Radioisotope Therapies

Molecular therapy (also called targeted radionuclide therapy or molecular radiotherapy) involves a radioactive drug compound called a radiopharmaceutical that seeks and destroys cancer cells. 

Most radiopharmaceuticals consist of a small amount of radioactive material — called a radionuclide — combined with a cell-targeting molecule. Some radionuclides have a natural ability to hone in on specific cells or biological processes and do not need to be combined or modified. 

When injected into the patient’s bloodstream, the radiopharmaceutical travels to and delivers radiation directly to disease sites. Because it is highly selective in its ability to damage cancerous cells while limiting radiation exposure to healthy tissue, molecular therapy is known as a targeted therapy.

Molecular therapies offer promise as a vehicle for personalized treatment of cancer, because radiopharmaceuticals may potentially be tailored to the unique biologic characteristics of the patient and the molecular properties of the tumor.

In addition to the radiopharmaceuticals being used today to treat a variety of cancers — including advanced prostate cancer — researchers are working on developing and testing new radiopharmaceuticals. 

Watch this quick video to learn how radioisotope therapy (also known as targeted radionuclide therapy) works
This video is brought to you by COST - the European Cooperation in Science and Technology 


Types of Radiosotope Therapies

I-131 Radiotherapy

Iodine-131 (I-131) is a radioactive material produced in a nuclear reactor that supplies medical isotopes for nuclear medicine procedures. At high, therapeutic doses the radioisotope can be injected intravenously to effectively penetrate and destroy tumor tissues with localized radiation. Your health care provider will take steps to protect your thyroid gland from being medicated. The radioisotope also gives off gamma particles that can be picked up by a specialized gamma camera in a molecular imaging procedure called scintigraphy. I-131 can be combined with a molecular compound that further personalizes therapy and isolates the radiotherapy to specific cells and their physiological functions. 

I-131 MIBG

Iodine-131 Meta-iodobenzylguanidine (I-131 MIBG) can also be used for both imaging and an anti-cancer radiotherapy. This radiopharmaceutical is specifically designed to treat neuroendocrine tumors with nerve cells that interact with the neurotransmitters of the sympathetic nervous system, such as adrenaline and noradrenaline, otherwise known as epinephrine and norepinephrine. The targeted therapy is able to find these tumors because the compound MIBG is very similar to noradrenaline and is transported into the nerve cells. I-131 MIBG can be administered by a nuclear medicine specialist to target and kill a range of neuroendocrine tumors, including neuroblastomas and phaeochromocytomas, located anywhere that these nerve cells reside. As a therapeutic dose of I-131 MIBG is injected into the body and localized in active tumors, the potent radioactive material destroys the affected tumors while sparing healthy surrounding tissues.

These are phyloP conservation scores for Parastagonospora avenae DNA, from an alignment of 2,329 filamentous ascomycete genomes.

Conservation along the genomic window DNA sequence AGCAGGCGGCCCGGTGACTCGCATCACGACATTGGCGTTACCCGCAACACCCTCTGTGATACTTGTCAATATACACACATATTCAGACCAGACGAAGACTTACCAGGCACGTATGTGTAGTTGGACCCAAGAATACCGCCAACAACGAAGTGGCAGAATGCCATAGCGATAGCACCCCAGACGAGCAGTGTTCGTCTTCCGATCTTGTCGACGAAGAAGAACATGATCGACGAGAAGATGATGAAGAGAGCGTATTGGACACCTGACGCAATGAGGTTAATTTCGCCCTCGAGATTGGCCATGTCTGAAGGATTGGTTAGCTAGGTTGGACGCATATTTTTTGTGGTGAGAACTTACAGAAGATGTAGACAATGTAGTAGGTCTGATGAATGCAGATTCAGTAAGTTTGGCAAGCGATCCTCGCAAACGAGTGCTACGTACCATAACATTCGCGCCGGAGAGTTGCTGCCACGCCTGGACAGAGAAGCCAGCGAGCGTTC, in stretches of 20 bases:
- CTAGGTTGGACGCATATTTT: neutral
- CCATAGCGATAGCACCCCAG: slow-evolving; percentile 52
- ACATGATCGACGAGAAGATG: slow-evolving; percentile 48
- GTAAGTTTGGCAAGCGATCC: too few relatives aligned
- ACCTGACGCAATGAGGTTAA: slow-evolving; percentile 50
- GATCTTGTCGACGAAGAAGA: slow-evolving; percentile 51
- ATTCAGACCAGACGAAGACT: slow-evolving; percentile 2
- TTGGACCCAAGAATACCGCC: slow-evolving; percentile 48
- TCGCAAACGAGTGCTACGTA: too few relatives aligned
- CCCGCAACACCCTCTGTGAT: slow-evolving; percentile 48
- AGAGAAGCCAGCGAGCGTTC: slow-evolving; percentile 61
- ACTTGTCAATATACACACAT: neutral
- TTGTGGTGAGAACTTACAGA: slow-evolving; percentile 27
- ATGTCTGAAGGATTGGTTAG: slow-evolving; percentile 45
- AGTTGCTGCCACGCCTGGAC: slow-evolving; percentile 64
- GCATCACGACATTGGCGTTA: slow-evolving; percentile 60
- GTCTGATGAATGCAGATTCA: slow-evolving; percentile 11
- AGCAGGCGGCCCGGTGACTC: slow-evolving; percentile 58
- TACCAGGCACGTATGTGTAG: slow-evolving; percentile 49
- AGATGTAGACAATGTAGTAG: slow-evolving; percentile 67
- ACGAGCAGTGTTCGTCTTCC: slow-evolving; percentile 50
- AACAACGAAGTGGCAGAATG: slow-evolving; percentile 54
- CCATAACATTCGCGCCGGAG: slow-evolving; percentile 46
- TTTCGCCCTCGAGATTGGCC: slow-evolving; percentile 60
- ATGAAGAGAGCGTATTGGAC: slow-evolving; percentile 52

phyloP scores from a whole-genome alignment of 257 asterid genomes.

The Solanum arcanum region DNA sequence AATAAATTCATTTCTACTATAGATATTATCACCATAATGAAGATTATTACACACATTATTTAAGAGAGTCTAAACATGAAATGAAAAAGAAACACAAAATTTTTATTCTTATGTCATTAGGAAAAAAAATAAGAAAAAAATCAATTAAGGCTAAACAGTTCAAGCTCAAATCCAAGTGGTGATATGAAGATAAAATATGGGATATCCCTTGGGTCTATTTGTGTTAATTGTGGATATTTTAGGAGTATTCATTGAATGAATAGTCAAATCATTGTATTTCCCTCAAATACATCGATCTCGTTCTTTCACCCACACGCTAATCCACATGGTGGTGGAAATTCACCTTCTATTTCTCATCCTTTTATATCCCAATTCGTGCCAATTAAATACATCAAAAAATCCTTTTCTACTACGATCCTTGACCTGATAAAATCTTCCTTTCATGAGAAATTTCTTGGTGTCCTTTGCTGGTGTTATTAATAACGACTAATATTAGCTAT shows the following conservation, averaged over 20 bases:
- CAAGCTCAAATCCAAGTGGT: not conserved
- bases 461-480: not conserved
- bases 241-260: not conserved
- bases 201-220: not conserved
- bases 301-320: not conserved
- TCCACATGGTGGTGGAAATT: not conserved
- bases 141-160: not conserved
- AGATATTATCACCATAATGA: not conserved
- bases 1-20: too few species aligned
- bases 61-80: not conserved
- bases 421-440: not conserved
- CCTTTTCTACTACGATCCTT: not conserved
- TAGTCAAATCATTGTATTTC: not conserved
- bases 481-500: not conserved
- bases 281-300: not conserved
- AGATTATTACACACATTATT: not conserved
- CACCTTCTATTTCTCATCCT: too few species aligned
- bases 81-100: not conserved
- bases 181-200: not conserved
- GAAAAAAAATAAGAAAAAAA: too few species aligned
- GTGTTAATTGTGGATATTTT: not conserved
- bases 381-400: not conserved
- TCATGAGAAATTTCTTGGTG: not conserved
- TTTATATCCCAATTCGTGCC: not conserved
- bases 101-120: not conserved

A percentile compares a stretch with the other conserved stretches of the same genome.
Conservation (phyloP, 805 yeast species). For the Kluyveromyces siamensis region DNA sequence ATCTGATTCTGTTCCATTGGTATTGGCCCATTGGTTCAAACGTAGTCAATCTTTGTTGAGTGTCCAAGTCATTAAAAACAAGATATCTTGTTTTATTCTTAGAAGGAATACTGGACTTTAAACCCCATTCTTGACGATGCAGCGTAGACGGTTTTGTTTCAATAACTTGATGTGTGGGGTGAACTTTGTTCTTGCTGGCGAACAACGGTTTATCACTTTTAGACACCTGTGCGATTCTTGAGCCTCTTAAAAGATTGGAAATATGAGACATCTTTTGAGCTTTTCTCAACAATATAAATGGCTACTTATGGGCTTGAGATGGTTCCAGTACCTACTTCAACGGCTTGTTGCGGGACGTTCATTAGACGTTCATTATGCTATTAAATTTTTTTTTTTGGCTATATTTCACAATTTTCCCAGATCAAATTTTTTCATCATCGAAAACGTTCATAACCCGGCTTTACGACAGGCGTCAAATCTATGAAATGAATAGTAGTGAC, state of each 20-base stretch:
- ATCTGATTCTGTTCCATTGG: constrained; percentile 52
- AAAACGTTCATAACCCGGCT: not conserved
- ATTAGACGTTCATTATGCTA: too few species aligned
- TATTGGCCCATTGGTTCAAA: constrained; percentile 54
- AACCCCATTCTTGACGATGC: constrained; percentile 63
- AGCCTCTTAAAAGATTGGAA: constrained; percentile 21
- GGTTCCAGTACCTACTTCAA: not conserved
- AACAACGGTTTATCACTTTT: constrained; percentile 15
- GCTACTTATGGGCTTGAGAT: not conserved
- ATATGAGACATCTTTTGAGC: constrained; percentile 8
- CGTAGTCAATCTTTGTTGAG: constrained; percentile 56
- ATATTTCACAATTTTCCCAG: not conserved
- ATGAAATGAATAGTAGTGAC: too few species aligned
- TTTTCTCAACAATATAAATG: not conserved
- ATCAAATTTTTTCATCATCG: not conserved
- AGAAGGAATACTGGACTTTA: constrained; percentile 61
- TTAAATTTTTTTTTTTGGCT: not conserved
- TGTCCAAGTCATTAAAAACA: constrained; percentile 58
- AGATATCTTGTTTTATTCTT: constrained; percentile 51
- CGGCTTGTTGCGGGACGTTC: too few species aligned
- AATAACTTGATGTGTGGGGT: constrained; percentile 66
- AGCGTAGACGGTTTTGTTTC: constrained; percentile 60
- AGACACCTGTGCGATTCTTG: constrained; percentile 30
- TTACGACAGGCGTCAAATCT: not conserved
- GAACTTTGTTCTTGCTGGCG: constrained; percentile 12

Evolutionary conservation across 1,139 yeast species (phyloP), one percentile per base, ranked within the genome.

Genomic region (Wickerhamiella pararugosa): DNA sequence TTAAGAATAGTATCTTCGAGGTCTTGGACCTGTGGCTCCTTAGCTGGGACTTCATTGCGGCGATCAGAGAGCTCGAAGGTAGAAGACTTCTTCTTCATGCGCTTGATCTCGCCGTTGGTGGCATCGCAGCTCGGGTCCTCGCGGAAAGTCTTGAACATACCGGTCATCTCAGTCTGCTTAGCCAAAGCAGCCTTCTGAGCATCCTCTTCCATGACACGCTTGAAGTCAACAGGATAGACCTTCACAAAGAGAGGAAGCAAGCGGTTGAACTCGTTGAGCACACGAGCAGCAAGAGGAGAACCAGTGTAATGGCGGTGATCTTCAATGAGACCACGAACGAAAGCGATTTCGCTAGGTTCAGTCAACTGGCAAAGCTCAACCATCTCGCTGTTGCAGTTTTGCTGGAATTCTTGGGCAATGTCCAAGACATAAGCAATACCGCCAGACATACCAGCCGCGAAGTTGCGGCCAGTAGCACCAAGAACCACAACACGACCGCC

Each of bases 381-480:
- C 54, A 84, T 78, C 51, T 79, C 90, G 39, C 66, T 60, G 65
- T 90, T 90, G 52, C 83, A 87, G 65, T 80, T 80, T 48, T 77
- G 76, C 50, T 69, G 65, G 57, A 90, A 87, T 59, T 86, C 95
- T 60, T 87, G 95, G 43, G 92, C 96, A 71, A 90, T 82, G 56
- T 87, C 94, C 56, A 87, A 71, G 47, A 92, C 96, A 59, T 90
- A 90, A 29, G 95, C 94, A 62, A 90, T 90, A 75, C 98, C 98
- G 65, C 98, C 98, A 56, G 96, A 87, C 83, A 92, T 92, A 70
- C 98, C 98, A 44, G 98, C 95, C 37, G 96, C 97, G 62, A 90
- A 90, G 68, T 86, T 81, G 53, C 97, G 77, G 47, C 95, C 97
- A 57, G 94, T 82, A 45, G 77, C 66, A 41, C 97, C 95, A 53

Peptide Receptor Radionuclide Therapy (PRRT)

Radiotherapies using peptide-receptor targeting radionuclides function in much the same way as other personalized therapies by pinpointing a particular physiological function that is overactive in tumor cells. Radiopeptides are analogs of natural hormones called somatostatins. Synthetic somatostatins like the man-made octreotide bind to somatostatin receptors in tumors and particularly neuroendocrine tumors of the bowel, stomach, lung, pancreas and other organs of the neuroendocrine system. PRRT combines a therapeutic dose of a radioactive source, such as Yttrium-90, Indium-111 and lutetium 177 and octreotide to kill different kinds of tumors depending on their stage, structure and depth.

Radioimmunotherapy (RIT)

Radioimmunotherapy (RIT) is another type of targeted radiotherapy comprised of a radionuclide bound with antibodies that mimic our immune systems to fight a range of cancers and viruses such as HIV. These compounds home in on antigens and cell receptors that are often overexpressed in cancerous tumors. Like other targeted radiotherapies, RIT is injected into a vein and the radioactive material is carried by the antibodies to the tumor, where a lethal dose of radiation from an isotope such as Yttrium-90 (Y-90) selectively destroys the malignant tissues while surrounding healthy tissues remain unharmed.